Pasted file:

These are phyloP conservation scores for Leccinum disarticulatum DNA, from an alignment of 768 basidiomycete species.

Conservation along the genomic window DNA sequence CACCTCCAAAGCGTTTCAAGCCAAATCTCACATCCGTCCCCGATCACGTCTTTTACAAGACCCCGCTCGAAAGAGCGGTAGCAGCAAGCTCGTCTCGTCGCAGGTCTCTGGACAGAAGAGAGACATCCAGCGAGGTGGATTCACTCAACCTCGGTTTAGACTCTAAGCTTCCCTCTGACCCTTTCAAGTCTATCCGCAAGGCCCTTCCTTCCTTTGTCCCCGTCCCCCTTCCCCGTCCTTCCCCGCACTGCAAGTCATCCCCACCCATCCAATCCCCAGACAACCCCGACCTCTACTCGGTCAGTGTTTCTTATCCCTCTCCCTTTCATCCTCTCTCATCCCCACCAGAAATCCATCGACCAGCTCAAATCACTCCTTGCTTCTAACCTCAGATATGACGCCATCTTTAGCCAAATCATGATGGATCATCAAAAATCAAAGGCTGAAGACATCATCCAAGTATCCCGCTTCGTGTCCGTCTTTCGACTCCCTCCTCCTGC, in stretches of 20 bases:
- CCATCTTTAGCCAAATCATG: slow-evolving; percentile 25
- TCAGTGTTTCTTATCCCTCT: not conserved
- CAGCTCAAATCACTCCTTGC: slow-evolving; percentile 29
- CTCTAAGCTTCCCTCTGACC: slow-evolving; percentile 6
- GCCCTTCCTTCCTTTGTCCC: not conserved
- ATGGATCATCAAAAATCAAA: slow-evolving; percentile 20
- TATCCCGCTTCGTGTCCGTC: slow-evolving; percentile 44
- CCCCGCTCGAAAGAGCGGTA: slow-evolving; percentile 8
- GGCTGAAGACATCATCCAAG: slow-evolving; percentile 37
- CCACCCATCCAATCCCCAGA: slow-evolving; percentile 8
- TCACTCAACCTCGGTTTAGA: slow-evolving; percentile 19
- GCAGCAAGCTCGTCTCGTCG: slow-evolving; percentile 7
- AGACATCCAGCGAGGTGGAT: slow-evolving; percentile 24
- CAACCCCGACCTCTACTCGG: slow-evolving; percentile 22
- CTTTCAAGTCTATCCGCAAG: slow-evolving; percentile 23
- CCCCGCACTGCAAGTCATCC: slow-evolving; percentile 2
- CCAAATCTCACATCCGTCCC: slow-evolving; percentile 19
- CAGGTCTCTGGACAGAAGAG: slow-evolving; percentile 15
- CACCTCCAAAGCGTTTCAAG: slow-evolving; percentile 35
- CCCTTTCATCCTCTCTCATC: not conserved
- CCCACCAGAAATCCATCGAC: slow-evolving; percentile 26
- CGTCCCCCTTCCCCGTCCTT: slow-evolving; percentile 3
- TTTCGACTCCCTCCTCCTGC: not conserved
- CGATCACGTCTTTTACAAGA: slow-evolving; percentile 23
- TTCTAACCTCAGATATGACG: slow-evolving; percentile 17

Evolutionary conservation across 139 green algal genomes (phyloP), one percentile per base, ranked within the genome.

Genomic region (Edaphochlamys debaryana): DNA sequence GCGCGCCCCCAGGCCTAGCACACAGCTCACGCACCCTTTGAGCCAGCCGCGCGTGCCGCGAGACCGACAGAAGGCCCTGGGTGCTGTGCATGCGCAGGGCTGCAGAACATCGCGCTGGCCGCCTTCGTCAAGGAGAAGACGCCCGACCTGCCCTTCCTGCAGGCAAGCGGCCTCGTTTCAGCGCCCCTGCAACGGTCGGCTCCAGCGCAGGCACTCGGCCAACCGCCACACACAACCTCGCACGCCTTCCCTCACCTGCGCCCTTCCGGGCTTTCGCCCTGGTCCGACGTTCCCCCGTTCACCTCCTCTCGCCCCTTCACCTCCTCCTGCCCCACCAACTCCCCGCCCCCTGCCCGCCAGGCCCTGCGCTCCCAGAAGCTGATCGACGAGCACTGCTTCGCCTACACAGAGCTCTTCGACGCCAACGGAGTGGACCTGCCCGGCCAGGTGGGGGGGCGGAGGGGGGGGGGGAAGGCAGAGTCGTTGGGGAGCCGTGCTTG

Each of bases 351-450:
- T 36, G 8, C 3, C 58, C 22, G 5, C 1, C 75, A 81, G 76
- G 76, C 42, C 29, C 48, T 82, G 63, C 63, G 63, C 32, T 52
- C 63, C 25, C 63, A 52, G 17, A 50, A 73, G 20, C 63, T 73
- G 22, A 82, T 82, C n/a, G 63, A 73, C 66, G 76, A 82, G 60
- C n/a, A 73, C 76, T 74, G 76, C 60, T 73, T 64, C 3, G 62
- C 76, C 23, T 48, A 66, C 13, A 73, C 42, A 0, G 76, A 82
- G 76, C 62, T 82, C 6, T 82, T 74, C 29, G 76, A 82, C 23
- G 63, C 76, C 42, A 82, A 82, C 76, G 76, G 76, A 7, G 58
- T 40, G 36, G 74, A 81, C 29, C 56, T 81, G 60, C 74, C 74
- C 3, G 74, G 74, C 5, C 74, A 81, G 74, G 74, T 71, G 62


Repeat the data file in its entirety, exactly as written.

These are phyloP conservation scores for Leccinum disarticulatum DNA, from an alignment of 768 basidiomycete species.

Conservation along the genomic window DNA sequence CACCTCCAAAGCGTTTCAAGCCAAATCTCACATCCGTCCCCGATCACGTCTTTTACAAGACCCCGCTCGAAAGAGCGGTAGCAGCAAGCTCGTCTCGTCGCAGGTCTCTGGACAGAAGAGAGACATCCAGCGAGGTGGATTCACTCAACCTCGGTTTAGACTCTAAGCTTCCCTCTGACCCTTTCAAGTCTATCCGCAAGGCCCTTCCTTCCTTTGTCCCCGTCCCCCTTCCCCGTCCTTCCCCGCACTGCAAGTCATCCCCACCCATCCAATCCCCAGACAACCCCGACCTCTACTCGGTCAGTGTTTCTTATCCCTCTCCCTTTCATCCTCTCTCATCCCCACCAGAAATCCATCGACCAGCTCAAATCACTCCTTGCTTCTAACCTCAGATATGACGCCATCTTTAGCCAAATCATGATGGATCATCAAAAATCAAAGGCTGAAGACATCATCCAAGTATCCCGCTTCGTGTCCGTCTTTCGACTCCCTCCTCCTGC, in stretches of 20 bases:
- CCATCTTTAGCCAAATCATG: slow-evolving; percentile 25
- TCAGTGTTTCTTATCCCTCT: not conserved
- CAGCTCAAATCACTCCTTGC: slow-evolving; percentile 29
- CTCTAAGCTTCCCTCTGACC: slow-evolving; percentile 6
- GCCCTTCCTTCCTTTGTCCC: not conserved
- ATGGATCATCAAAAATCAAA: slow-evolving; percentile 20
- TATCCCGCTTCGTGTCCGTC: slow-evolving; percentile 44
- CCCCGCTCGAAAGAGCGGTA: slow-evolving; percentile 8
- GGCTGAAGACATCATCCAAG: slow-evolving; percentile 37
- CCACCCATCCAATCCCCAGA: slow-evolving; percentile 8
- TCACTCAACCTCGGTTTAGA: slow-evolving; percentile 19
- GCAGCAAGCTCGTCTCGTCG: slow-evolving; percentile 7
- AGACATCCAGCGAGGTGGAT: slow-evolving; percentile 24
- CAACCCCGACCTCTACTCGG: slow-evolving; percentile 22
- CTTTCAAGTCTATCCGCAAG: slow-evolving; percentile 23
- CCCCGCACTGCAAGTCATCC: slow-evolving; percentile 2
- CCAAATCTCACATCCGTCCC: slow-evolving; percentile 19
- CAGGTCTCTGGACAGAAGAG: slow-evolving; percentile 15
- CACCTCCAAAGCGTTTCAAG: slow-evolving; percentile 35
- CCCTTTCATCCTCTCTCATC: not conserved
- CCCACCAGAAATCCATCGAC: slow-evolving; percentile 26
- CGTCCCCCTTCCCCGTCCTT: slow-evolving; percentile 3
- TTTCGACTCCCTCCTCCTGC: not conserved
- CGATCACGTCTTTTACAAGA: slow-evolving; percentile 23
- TTCTAACCTCAGATATGACG: slow-evolving; percentile 17

Evolutionary conservation across 139 green algal genomes (phyloP), one percentile per base, ranked within the genome.

Genomic region (Edaphochlamys debaryana): DNA sequence GCGCGCCCCCAGGCCTAGCACACAGCTCACGCACCCTTTGAGCCAGCCGCGCGTGCCGCGAGACCGACAGAAGGCCCTGGGTGCTGTGCATGCGCAGGGCTGCAGAACATCGCGCTGGCCGCCTTCGTCAAGGAGAAGACGCCCGACCTGCCCTTCCTGCAGGCAAGCGGCCTCGTTTCAGCGCCCCTGCAACGGTCGGCTCCAGCGCAGGCACTCGGCCAACCGCCACACACAACCTCGCACGCCTTCCCTCACCTGCGCCCTTCCGGGCTTTCGCCCTGGTCCGACGTTCCCCCGTTCACCTCCTCTCGCCCCTTCACCTCCTCCTGCCCCACCAACTCCCCGCCCCCTGCCCGCCAGGCCCTGCGCTCCCAGAAGCTGATCGACGAGCACTGCTTCGCCTACACAGAGCTCTTCGACGCCAACGGAGTGGACCTGCCCGGCCAGGTGGGGGGGCGGAGGGGGGGGGGGAAGGCAGAGTCGTTGGGGAGCCGTGCTTG

Each of bases 351-450:
- T 36, G 8, C 3, C 58, C 22, G 5, C 1, C 75, A 81, G 76
- G 76, C 42, C 29, C 48, T 82, G 63, C 63, G 63, C 32, T 52
- C 63, C 25, C 63, A 52, G 17, A 50, A 73, G 20, C 63, T 73
- G 22, A 82, T 82, C n/a, G 63, A 73, C 66, G 76, A 82, G 60
- C n/a, A 73, C 76, T 74, G 76, C 60, T 73, T 64, C 3, G 62
- C 76, C 23, T 48, A 66, C 13, A 73, C 42, A 0, G 76, A 82
- G 76, C 62, T 82, C 6, T 82, T 74, C 29, G 76, A 82, C 23
- G 63, C 76, C 42, A 82, A 82, C 76, G 76, G 76, A 7, G 58
- T 40, G 36, G 74, A 81, C 29, C 56, T 81, G 60, C 74, C 74
- C 3, G 74, G 74, C 5, C 74, A 81, G 74, G 74, T 71, G 62